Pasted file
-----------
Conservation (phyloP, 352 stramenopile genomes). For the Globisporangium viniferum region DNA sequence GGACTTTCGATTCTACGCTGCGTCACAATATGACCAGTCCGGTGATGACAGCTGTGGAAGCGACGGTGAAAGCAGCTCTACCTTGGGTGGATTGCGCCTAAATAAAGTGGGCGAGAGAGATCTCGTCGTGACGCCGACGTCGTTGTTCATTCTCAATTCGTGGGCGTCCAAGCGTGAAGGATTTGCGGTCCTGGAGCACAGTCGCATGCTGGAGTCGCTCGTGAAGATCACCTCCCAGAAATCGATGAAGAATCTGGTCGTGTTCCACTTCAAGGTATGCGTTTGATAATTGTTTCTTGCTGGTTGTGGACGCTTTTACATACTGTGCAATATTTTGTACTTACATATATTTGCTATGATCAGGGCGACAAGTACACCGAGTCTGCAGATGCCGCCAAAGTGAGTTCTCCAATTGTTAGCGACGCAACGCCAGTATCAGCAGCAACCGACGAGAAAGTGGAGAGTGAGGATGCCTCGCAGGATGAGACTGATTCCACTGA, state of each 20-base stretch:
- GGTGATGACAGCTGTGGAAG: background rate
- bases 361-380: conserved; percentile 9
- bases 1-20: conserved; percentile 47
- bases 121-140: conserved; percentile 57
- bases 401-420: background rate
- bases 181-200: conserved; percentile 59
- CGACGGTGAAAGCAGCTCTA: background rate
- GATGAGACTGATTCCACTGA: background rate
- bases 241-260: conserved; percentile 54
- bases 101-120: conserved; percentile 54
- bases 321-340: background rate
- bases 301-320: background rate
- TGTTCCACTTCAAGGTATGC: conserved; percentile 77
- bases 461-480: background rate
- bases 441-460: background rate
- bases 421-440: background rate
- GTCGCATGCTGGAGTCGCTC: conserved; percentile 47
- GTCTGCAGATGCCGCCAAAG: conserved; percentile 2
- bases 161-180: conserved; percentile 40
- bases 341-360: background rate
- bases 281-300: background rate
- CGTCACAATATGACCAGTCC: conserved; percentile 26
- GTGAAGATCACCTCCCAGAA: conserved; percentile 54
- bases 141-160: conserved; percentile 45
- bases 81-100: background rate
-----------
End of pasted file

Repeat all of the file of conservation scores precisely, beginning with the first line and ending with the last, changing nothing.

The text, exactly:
Conservation (phyloP, 352 stramenopile genomes). For the Globisporangium viniferum region DNA sequence GGACTTTCGATTCTACGCTGCGTCACAATATGACCAGTCCGGTGATGACAGCTGTGGAAGCGACGGTGAAAGCAGCTCTACCTTGGGTGGATTGCGCCTAAATAAAGTGGGCGAGAGAGATCTCGTCGTGACGCCGACGTCGTTGTTCATTCTCAATTCGTGGGCGTCCAAGCGTGAAGGATTTGCGGTCCTGGAGCACAGTCGCATGCTGGAGTCGCTCGTGAAGATCACCTCCCAGAAATCGATGAAGAATCTGGTCGTGTTCCACTTCAAGGTATGCGTTTGATAATTGTTTCTTGCTGGTTGTGGACGCTTTTACATACTGTGCAATATTTTGTACTTACATATATTTGCTATGATCAGGGCGACAAGTACACCGAGTCTGCAGATGCCGCCAAAGTGAGTTCTCCAATTGTTAGCGACGCAACGCCAGTATCAGCAGCAACCGACGAGAAAGTGGAGAGTGAGGATGCCTCGCAGGATGAGACTGATTCCACTGA, state of each 20-base stretch:
- GGTGATGACAGCTGTGGAAG: background rate
- bases 361-380: conserved; percentile 9
- bases 1-20: conserved; percentile 47
- bases 121-140: conserved; percentile 57
- bases 401-420: background rate
- bases 181-200: conserved; percentile 59
- CGACGGTGAAAGCAGCTCTA: background rate
- GATGAGACTGATTCCACTGA: background rate
- bases 241-260: conserved; percentile 54
- bases 101-120: conserved; percentile 54
- bases 321-340: background rate
- bases 301-320: background rate
- TGTTCCACTTCAAGGTATGC: conserved; percentile 77
- bases 461-480: background rate
- bases 441-460: background rate
- bases 421-440: background rate
- GTCGCATGCTGGAGTCGCTC: conserved; percentile 47
- GTCTGCAGATGCCGCCAAAG: conserved; percentile 2
- bases 161-180: conserved; percentile 40
- bases 341-360: background rate
- bases 281-300: background rate
- CGTCACAATATGACCAGTCC: conserved; percentile 26
- GTGAAGATCACCTCCCAGAA: conserved; percentile 54
- bases 141-160: conserved; percentile 45
- bases 81-100: background rate